Research article

How Does London Measure Up?

The population of London’s metropolitan area stands at 14.5 million people.

By this measure, it is the biggest city in Europe and dwarfed only by the modern giants of Asia: Tokyo, Seoul, Shanghai and Beijing, or the sprawling North American metropolises of Los Angeles and New York.

The London metro area, at 8,382km2, is far smaller than any of these cities except Shanghai, and smaller than the World City average metro size of 17,521 km2. This means the London Metro is much more compact than most, and, contrary to popular belief, London’s population density is average for a world city across the entire functional area (see our article on Population Density, Myth and Reality).

The extent of commuting into London is great. Over one million workers commute into the centre from outside London every day, adding to London’s daytime population.

In addition to the commuting population, London’s daytime and overnight population is significantly increased by visitors to the capital. London has the largest number of overnight international visitors among any world city, 18.8 million last year. Between them, they spent US$19.3 billion in 2014-15.

Figure 3

FIGURE 3Mastercard top 20 destination cities

Source: Mastercard

In addition to these international visitors are visitors from the UK. There were 13.7 million of them last year, according to Mastercard and they spent US$4.7 billion. The total income from both domestic and international visitors was US$139 billion, a significant contribution to the London economy.

London’s overnight guests are comprised of both tourist and business visitors. Together, they add to the already considerable demand for space in the city. To put this in perspective, we have calculated the total number of people occupying bedspaces over the course of a year in London and translated this into a ‘temporarily resident’ population, dubbed ‘Guestershire’. The size of Guestershire, resident over the course of a year, is just under 381,000 people. This means London has to accommodate a population greater than Cardiff’s, every night.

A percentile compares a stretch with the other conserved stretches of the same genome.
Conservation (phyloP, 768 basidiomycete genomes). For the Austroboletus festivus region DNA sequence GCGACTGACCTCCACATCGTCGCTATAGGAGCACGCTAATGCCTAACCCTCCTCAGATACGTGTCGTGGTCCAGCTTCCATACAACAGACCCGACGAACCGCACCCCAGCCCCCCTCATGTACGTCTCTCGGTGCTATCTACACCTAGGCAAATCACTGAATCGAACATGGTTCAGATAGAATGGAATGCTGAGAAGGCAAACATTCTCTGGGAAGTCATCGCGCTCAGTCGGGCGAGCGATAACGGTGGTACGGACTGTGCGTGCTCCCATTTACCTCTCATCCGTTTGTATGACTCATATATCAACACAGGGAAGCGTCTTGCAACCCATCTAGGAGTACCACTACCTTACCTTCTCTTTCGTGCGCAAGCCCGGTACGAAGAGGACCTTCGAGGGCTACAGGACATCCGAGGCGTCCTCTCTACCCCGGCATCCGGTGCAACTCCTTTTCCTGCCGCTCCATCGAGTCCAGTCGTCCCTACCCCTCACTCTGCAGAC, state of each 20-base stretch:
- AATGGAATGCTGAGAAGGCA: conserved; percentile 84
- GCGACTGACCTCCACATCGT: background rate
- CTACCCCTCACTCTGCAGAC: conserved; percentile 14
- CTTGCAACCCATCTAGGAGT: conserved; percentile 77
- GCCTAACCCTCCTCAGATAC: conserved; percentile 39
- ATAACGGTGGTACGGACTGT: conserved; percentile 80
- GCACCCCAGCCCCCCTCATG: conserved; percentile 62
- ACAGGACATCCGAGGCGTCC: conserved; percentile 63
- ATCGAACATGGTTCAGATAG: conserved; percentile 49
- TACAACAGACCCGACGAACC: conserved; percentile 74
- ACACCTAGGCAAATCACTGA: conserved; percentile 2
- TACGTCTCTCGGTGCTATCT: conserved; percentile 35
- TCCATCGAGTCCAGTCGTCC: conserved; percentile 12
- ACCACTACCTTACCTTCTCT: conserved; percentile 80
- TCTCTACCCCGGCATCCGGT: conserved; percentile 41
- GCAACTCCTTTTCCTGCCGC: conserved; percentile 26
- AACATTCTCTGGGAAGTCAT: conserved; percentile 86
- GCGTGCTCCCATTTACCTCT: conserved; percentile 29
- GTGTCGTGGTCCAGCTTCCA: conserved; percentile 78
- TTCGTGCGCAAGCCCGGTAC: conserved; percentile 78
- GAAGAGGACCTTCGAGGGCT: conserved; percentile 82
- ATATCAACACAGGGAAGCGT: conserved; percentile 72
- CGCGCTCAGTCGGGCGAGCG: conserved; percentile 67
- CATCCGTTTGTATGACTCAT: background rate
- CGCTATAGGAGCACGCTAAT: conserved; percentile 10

London’s land use

Figure 4 shows how London’s 159,000 hectares of land is utilised by different land uses and how this differs borough to borough.

Figure 4

FIGURE 4London's land use by borough

Source: National Land Use Survey

In most London boroughs, the highest proportions of all land are taken, not by buildings, but by green space and water, followed by domestic gardens and roads. By this measure, London is already very much a ‘garden city’, and possibly this is one of the reasons it has become such a globally popular residential location.

It is notable, however, that the central London boroughs with the most built-on land (and the smallest domestic gardens) are also some of the most desirable neighbourhoods. Their desirability is composed of a number of factors including proximity to the centre, historic architectural legacy and urban form.

It must be noted that streets take on a greater importance in their proportionate land-take as generous ‘streetscape’ counterbalances taller, more dense properties and accommodates parking on-street via controlled parking regimes. This denser urban character is typical of many central districts in other world cities.

Figure 5

FIGURE 5Size and population of World City metropolitan areas

Source: Savills World Research

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